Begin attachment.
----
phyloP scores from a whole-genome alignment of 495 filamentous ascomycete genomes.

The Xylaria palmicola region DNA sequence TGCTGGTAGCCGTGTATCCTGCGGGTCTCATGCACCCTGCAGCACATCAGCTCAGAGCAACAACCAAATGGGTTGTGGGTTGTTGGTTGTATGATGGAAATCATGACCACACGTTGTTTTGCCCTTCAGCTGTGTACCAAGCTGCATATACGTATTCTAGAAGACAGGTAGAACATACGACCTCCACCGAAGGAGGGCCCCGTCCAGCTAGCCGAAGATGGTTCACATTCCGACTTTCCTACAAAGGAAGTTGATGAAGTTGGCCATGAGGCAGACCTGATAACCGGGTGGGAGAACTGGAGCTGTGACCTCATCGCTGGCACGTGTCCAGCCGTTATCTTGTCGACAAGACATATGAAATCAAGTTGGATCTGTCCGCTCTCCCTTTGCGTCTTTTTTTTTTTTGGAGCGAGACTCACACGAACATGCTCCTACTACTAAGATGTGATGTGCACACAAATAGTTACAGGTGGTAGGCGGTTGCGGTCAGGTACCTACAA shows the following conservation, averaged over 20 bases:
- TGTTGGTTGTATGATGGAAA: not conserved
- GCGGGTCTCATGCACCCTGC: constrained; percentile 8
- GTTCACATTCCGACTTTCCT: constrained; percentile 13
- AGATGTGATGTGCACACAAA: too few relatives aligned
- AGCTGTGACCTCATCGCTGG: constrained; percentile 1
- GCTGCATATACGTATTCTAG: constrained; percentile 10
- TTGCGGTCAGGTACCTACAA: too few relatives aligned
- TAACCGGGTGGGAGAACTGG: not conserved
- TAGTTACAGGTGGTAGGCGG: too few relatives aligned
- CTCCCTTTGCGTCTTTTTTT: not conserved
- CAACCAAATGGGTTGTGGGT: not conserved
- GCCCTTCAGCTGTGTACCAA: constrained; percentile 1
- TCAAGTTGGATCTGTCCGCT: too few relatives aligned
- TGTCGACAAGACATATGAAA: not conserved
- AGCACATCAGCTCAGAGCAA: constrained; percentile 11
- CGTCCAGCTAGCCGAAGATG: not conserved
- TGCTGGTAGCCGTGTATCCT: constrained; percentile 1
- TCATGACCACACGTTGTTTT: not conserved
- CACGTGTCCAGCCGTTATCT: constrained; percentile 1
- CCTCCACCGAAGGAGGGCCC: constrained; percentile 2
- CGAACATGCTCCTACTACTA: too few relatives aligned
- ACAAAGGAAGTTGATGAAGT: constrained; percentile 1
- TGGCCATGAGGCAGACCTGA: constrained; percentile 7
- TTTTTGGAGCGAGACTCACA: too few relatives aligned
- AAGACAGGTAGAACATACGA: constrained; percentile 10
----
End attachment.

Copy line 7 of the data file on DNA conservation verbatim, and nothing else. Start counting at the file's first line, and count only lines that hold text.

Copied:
- AGCTGTGACCTCATCGCTGG: constrained; percentile 1